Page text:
FAMU band director fired in wake of drum major's death
November 23, 2011
Florida A&M's band director has been fired, and Gov. Scott wants the state law enforcement officers to get involved.
They are the latest developments in the mysterious death of FAMU drum major Robert Champion following last weekend's Florida Classic.
As a task force begins investigating hazing at the school, a school spokesperson said the FAMU Department of Public Safety has three on-going investigations into hazing, and in two of those cases, 30 students were suspended.
Julian White, the school's band director, was placed on administrative leave with pay, with an official termination date of December 22. This is in line with the school's collective bargaining agreement.
In a letter from FAMU President James Ammons, White is accused of "alleged misconduct and/or incompetence involving confirmed reports of allegations of hazing within the department of music and the 'Marching 100'."
White has been with FAMU's faculty since 1972, and is a graduate of the school.
Gov. Rick Scott also asked Florida Department of Law Enforcement to get involved in the investigation. In a statement Wednesday he said:
The recent death of Florida A&M University’s “Marching 100” band drum major Robert Champion has generated great concern throughout the state and indeed the nation. While I recognize that the investigation into the death of Mr. Champion is being handled by the Orange County Sheriff’s Office, the reality is that the death investigation significantly impacts the University, the Tallahassee community, and the State of Florida as a whole.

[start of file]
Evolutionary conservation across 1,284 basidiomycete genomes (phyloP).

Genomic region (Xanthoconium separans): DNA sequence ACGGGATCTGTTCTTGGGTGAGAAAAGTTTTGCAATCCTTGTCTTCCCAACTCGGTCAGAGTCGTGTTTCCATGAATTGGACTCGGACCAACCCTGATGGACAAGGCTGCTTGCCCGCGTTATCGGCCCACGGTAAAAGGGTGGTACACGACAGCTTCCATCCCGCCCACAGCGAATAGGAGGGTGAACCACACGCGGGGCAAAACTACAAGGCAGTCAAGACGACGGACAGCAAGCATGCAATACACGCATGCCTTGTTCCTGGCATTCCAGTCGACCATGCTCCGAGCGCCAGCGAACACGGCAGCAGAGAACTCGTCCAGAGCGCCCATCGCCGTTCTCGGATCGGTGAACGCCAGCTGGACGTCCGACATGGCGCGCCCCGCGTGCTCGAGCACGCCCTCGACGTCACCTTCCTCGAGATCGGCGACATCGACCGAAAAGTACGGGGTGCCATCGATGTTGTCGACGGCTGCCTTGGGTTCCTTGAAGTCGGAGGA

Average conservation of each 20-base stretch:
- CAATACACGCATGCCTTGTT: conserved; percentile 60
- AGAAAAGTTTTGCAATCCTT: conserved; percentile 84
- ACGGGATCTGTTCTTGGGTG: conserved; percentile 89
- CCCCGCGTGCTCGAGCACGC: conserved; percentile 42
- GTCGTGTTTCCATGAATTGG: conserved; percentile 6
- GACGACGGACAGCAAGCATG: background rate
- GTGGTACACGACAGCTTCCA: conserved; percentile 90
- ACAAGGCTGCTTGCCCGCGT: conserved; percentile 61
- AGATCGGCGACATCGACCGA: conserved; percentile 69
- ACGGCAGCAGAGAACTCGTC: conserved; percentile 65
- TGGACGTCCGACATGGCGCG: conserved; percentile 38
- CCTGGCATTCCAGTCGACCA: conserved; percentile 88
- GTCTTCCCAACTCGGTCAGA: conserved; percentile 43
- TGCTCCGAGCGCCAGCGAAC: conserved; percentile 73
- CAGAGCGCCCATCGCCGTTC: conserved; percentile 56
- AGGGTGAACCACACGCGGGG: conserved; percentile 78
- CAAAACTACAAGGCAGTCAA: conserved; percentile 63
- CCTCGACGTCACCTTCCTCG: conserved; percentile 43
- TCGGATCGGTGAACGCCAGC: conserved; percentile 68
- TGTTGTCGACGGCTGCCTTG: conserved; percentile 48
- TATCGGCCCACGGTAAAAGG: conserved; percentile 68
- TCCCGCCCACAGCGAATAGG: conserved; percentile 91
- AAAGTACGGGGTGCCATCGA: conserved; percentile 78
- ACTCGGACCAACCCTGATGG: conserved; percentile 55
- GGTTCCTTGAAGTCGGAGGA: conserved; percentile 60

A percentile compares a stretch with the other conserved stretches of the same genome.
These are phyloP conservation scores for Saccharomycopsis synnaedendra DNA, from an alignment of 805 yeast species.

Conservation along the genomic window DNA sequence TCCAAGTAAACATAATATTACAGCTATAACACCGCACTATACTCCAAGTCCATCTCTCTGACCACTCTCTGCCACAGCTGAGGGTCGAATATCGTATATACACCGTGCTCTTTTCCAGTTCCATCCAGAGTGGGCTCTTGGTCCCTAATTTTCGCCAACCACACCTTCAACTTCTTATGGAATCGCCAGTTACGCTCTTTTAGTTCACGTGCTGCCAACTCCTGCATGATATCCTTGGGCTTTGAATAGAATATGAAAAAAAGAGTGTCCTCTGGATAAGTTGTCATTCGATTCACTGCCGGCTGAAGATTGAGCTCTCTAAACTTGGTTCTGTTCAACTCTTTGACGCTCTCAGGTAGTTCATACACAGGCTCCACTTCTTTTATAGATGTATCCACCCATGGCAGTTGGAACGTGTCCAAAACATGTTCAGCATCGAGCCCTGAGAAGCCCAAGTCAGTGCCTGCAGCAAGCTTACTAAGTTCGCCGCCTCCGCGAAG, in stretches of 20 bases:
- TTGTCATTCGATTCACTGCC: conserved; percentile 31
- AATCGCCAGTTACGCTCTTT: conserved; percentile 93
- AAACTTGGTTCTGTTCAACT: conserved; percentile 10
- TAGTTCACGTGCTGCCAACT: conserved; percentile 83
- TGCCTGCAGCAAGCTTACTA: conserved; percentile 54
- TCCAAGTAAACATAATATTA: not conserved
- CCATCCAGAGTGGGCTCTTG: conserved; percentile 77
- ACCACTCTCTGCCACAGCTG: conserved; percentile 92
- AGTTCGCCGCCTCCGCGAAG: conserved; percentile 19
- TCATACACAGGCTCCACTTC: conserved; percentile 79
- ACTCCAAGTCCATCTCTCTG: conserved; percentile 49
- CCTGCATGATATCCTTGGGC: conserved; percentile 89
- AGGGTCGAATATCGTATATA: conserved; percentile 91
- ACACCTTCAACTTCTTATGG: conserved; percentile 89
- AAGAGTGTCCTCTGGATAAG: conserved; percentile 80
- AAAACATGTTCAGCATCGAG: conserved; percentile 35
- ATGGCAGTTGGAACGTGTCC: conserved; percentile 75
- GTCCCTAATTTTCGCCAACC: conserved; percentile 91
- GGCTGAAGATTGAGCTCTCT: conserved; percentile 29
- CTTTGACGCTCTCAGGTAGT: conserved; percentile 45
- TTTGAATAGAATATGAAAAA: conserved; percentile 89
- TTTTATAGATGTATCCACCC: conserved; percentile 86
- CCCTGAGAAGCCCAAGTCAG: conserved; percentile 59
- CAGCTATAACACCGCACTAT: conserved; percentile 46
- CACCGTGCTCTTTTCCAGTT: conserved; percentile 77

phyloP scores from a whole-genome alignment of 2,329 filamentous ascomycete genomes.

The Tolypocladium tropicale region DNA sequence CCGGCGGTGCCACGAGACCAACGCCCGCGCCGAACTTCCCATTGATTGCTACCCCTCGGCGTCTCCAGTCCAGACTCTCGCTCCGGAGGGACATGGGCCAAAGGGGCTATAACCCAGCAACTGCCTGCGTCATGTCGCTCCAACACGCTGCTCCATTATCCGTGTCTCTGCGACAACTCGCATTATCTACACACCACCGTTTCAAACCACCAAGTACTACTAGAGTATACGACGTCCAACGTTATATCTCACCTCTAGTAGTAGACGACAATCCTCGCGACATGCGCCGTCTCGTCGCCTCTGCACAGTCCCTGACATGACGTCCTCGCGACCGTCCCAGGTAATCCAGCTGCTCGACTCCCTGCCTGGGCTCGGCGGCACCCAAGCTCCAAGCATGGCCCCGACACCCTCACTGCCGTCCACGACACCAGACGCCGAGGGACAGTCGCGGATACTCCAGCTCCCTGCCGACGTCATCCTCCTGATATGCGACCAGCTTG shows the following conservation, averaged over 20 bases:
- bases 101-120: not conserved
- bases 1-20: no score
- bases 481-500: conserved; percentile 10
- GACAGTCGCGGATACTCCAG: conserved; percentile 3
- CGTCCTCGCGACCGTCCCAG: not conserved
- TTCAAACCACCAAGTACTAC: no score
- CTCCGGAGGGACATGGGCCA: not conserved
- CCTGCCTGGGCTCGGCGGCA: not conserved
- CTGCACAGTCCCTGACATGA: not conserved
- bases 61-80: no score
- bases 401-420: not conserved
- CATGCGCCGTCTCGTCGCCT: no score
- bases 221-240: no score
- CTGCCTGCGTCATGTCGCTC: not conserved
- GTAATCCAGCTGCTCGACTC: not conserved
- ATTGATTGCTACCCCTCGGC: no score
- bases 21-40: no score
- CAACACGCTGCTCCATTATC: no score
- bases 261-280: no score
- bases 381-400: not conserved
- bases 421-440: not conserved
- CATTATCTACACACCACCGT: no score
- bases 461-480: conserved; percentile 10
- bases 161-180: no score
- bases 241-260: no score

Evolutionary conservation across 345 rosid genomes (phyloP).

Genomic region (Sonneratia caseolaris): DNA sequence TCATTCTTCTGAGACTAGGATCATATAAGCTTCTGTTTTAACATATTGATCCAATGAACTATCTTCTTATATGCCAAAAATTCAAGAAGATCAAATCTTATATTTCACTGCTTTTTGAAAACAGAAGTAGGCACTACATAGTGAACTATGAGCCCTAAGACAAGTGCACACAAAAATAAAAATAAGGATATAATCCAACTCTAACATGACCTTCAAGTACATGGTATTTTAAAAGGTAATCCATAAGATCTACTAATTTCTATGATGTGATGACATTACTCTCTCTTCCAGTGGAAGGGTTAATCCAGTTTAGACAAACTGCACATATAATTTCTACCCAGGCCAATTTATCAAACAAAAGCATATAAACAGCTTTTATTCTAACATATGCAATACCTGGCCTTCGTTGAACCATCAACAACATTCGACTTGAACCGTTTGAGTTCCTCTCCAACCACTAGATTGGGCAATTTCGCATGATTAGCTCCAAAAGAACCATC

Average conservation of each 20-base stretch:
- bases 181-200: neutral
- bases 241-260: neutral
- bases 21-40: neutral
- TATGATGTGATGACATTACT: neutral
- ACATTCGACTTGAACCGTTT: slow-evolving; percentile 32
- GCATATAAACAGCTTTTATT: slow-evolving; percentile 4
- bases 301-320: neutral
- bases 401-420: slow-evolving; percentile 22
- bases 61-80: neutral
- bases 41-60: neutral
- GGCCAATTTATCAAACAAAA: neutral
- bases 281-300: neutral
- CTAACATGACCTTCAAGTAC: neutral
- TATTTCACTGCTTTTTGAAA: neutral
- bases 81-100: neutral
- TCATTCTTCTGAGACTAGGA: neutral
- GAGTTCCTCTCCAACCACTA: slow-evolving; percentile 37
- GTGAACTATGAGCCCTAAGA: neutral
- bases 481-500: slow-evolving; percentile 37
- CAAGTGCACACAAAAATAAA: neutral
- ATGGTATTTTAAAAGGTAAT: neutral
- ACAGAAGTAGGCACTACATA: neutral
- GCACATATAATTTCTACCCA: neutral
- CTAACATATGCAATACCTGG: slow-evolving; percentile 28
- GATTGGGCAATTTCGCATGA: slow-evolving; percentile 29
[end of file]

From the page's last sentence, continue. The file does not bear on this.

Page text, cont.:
Ammons suspended all practices and performances for the Marching 100 band Tuesday.
Champion died Saturday night in the parking lot of the Rosen Plaza Hotel on International Drive.
Orange County Sheriff Jerry Demings said hazing may have been a factor and it is an active criminal investigation.
Ammons announced the school will form an independent task force to look into the death and determine if there were ongoing inappropriate band customs or traditions.
"I am asking all that if anyone has any information to fully cooperate with the Orange County Sheriff's office. There will be no consequences or retaliation for helping. There will however be consequences for anyone who tries to impede it," said Ammons.
Champion's fellow bandmates likewise had no idea how he died.
Deputies said Champion threw up and complained about not being able to breathe beforehand.
The school has had problems with hazing in the past. Ammons said the school will cooperate with Orange County deputies who are investigating.
Wednesday, the Florida Civil Rights Association called for further action by asking the governor and FAMU Board of Trustees to fire Ammons, assistants to Dr. White and the entire leadership of the Marching 100 program.
The organization said in a statement:
The current administration within the University and in the Florida A&M Marching 100 has created a culture of corruption that tacitly approves of the persistent and deadly hazing that occures within the Marching 100 and Florida A&M University.
FCRA likened the situation to the scandal with the coaching staff and administrators at Penn State University. Read the full statement here.
Under Florida Statute, any death that happens as a result of hazing is a third-degree felony.